The night of my son’s 14th birthday, he chose to have his celebration dinner at a restaurant in a town about 25 minutes from our house. Typically one would get there by taking the Garden State Parkway for about 10 minutes and exit onto a very busy 3 lane highway for the rest of the trip.
My husband agreed to this choice under one condition: we take the back roads. No parkways or highways. No shopping crowds or traffic lights. No Saturday night crazies. Back roads only.
“But the last time we tried that we got lost and you got irritated and dinner was, well, unpleasant,” I reminded.
“That was before the G.P.S.,” he said. “We’ve got the G.P.S. now. It’s gonna be different this time. Plus, I know these back roads. The G.P.S. will back me up.”
We climbed into the car with rumbling stomachs at about 6. Our reservation was for 6:30. I got behind the wheel as I usually do since I get car sick at the mere mention of a road trip. My husband quickly programmed the G.P.S., or Bev, as we refer to
Bev chimed in right away. But we really didn’t listen since we knew the way around our own town. My husband told me to drive to my daughter’s school and he would direct me from there.
Early on I had a hunch things would not go well when Bev and my husband spoke simultaneously. I found myself straining to hear what Bev said to see if she contradicted him.
“Don’t worry about her,” he said with a wave of his hand.
(Just a side note. If you were in our car, you’d think this funny, because the voice coming from our nav system is male, though we call her Bev. We actually switched the voice to a female voice for a while, which our G.P.S. allows us to do, but the directions she gave us were horrific. Like when she expected us to drive over train tracks or brought us to the edge of a pond. That’s when we switched the voice back to male and everything was fine. Good directions. It was clear that we got a nav system which identified female, though she’s a factory born male.)
Hubby said, “Just go to the end of this road. We need to go a little farther west before we head south.”
“Yes, I’m sure.”
Bev did not agree. “Recalculating,” she quickly chimed.
But I stuck to this road, nonetheless, winding through a residential area, dark already yet it wasn’t very late. There were no street lights, no house lights.
The car rattled and bumped causing me to slow to a crawl as I navigated a street whose black top was raked in preparation for repaving.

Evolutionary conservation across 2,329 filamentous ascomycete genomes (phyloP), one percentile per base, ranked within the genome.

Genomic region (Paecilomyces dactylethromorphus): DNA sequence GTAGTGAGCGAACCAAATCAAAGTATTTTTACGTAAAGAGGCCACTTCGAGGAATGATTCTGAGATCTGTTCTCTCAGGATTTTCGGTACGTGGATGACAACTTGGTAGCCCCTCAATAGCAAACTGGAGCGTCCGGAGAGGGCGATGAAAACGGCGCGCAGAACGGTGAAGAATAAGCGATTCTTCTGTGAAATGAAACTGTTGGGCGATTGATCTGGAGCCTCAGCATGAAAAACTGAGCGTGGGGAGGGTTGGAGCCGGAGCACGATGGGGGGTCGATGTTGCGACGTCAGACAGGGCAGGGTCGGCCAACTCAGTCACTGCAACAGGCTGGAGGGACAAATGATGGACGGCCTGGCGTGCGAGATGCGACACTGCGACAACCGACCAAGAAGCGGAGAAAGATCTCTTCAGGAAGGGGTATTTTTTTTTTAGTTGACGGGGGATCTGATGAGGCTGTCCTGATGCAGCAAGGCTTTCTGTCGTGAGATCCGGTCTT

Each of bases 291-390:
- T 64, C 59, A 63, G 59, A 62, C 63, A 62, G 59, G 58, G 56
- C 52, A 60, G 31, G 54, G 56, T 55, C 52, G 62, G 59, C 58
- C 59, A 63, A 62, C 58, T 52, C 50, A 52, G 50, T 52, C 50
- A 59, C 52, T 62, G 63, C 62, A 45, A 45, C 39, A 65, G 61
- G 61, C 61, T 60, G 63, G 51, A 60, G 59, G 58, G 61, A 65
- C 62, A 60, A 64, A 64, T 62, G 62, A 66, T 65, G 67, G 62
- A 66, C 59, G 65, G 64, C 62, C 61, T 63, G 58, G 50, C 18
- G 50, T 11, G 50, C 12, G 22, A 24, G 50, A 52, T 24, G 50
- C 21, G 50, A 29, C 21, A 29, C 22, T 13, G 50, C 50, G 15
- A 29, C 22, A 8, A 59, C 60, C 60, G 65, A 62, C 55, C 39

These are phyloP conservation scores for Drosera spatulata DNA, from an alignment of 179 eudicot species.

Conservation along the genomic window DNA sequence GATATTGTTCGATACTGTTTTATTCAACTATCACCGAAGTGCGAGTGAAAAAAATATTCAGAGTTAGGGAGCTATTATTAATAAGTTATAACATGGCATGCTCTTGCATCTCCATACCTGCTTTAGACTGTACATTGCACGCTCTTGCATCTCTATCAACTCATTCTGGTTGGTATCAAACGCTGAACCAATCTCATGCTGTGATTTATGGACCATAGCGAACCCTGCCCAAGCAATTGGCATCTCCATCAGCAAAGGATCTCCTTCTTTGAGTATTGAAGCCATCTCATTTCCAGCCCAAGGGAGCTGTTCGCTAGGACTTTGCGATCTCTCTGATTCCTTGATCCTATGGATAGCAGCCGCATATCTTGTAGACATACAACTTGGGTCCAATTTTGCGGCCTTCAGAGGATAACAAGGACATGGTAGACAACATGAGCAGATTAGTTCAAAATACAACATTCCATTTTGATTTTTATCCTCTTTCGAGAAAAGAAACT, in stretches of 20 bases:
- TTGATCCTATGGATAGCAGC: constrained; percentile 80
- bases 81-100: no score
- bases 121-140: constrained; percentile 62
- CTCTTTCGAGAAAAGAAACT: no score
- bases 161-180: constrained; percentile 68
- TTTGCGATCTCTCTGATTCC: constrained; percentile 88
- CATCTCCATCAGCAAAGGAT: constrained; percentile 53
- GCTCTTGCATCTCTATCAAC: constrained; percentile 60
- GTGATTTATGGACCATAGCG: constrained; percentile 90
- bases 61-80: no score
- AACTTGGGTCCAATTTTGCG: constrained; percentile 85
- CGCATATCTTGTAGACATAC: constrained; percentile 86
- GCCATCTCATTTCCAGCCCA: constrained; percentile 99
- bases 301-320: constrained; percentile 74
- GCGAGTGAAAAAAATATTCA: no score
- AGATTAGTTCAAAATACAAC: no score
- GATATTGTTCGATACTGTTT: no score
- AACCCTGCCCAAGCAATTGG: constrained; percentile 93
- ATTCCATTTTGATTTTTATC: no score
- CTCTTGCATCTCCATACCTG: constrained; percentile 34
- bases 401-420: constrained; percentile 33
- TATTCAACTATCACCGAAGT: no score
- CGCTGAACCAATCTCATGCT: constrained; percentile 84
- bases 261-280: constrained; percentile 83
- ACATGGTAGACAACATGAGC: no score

“Jeez,” hubby said. “This street wasn’t like this on Monday. Alright, let’s get off this street, turn left.”
I turned left.
“Recalculating.” She was now annoyed.
“Take this to the end,” said my husband.
The end came fast and brought us to a dark, one lane stone-covered bridge. It didn’t look like a bonafide street or feel like one either, as I sensed the surface beneath the tires shift to what felt like dirt. There were no cars in sight.
“Should I go through or turn around?” I asked.
“Go through,” he said with certainty.
Bev was not happy with that choice.
“Bev says to go the other way.”
“It’s alright,” implored my husband, “Go through. And hurry. A truck’s coming this way and only one of you will fit.”
“Recalculating.” Bev disagreed. Vehemently.
God, I hate it when they don’t agree.
I shot through the bridge like a shucked pea and tried to keep the peace between those two, bobbing and weaving her “recalculating” and his “don’t listen to her.”
Then, curiously, we drove for a long stretch during which neither of them spoke a word. Odd, I thought. We must be really, really lost. Thank god the kids knew better than to tell us how hungry they were.
After what felt like a couple of miles, Bev’s voice severed the silence.
“Drive one mile. To destination. On left.”
We all cheered.
My husband took out his phone. “I told you I’d get us there.”
“Yes, you did.” I said, sneaking a peek at the dashboard clock. “Who are you calling?”
“The restaurant. Gotta make sure they didn’t give away our table.”